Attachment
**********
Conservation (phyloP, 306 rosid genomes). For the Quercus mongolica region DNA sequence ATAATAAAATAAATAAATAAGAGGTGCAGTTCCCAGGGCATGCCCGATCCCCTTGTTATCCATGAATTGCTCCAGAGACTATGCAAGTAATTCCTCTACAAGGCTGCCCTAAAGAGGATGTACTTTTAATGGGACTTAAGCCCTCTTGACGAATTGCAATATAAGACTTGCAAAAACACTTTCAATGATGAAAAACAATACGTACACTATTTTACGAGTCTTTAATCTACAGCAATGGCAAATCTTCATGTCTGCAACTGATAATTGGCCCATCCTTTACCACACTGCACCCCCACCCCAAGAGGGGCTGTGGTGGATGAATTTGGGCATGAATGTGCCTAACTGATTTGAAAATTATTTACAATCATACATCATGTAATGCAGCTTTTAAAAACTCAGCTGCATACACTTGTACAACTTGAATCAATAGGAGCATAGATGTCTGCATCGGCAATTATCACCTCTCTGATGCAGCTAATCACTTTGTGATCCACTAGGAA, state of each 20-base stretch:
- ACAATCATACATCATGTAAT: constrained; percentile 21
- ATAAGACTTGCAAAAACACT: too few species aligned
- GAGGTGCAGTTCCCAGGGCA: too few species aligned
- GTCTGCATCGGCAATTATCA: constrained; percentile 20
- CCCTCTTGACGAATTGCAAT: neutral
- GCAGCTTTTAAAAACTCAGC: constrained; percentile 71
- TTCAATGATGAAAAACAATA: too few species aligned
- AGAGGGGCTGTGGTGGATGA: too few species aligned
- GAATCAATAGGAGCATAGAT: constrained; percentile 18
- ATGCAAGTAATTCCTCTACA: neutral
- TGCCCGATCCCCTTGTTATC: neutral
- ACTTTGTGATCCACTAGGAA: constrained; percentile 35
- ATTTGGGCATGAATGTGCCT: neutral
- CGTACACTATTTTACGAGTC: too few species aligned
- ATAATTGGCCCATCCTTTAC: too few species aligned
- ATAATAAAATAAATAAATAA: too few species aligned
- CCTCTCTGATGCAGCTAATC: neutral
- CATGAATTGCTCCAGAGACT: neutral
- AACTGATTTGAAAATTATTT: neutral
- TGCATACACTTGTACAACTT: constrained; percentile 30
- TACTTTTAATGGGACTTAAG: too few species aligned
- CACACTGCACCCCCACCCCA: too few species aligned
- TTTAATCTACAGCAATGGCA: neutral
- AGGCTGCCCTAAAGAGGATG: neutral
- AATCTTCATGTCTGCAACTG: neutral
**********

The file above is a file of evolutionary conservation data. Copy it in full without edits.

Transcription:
Conservation (phyloP, 306 rosid genomes). For the Quercus mongolica region DNA sequence ATAATAAAATAAATAAATAAGAGGTGCAGTTCCCAGGGCATGCCCGATCCCCTTGTTATCCATGAATTGCTCCAGAGACTATGCAAGTAATTCCTCTACAAGGCTGCCCTAAAGAGGATGTACTTTTAATGGGACTTAAGCCCTCTTGACGAATTGCAATATAAGACTTGCAAAAACACTTTCAATGATGAAAAACAATACGTACACTATTTTACGAGTCTTTAATCTACAGCAATGGCAAATCTTCATGTCTGCAACTGATAATTGGCCCATCCTTTACCACACTGCACCCCCACCCCAAGAGGGGCTGTGGTGGATGAATTTGGGCATGAATGTGCCTAACTGATTTGAAAATTATTTACAATCATACATCATGTAATGCAGCTTTTAAAAACTCAGCTGCATACACTTGTACAACTTGAATCAATAGGAGCATAGATGTCTGCATCGGCAATTATCACCTCTCTGATGCAGCTAATCACTTTGTGATCCACTAGGAA, state of each 20-base stretch:
- ACAATCATACATCATGTAAT: constrained; percentile 21
- ATAAGACTTGCAAAAACACT: too few species aligned
- GAGGTGCAGTTCCCAGGGCA: too few species aligned
- GTCTGCATCGGCAATTATCA: constrained; percentile 20
- CCCTCTTGACGAATTGCAAT: neutral
- GCAGCTTTTAAAAACTCAGC: constrained; percentile 71
- TTCAATGATGAAAAACAATA: too few species aligned
- AGAGGGGCTGTGGTGGATGA: too few species aligned
- GAATCAATAGGAGCATAGAT: constrained; percentile 18
- ATGCAAGTAATTCCTCTACA: neutral
- TGCCCGATCCCCTTGTTATC: neutral
- ACTTTGTGATCCACTAGGAA: constrained; percentile 35
- ATTTGGGCATGAATGTGCCT: neutral
- CGTACACTATTTTACGAGTC: too few species aligned
- ATAATTGGCCCATCCTTTAC: too few species aligned
- ATAATAAAATAAATAAATAA: too few species aligned
- CCTCTCTGATGCAGCTAATC: neutral
- CATGAATTGCTCCAGAGACT: neutral
- AACTGATTTGAAAATTATTT: neutral
- TGCATACACTTGTACAACTT: constrained; percentile 30
- TACTTTTAATGGGACTTAAG: too few species aligned
- CACACTGCACCCCCACCCCA: too few species aligned
- TTTAATCTACAGCAATGGCA: neutral
- AGGCTGCCCTAAAGAGGATG: neutral
- AATCTTCATGTCTGCAACTG: neutral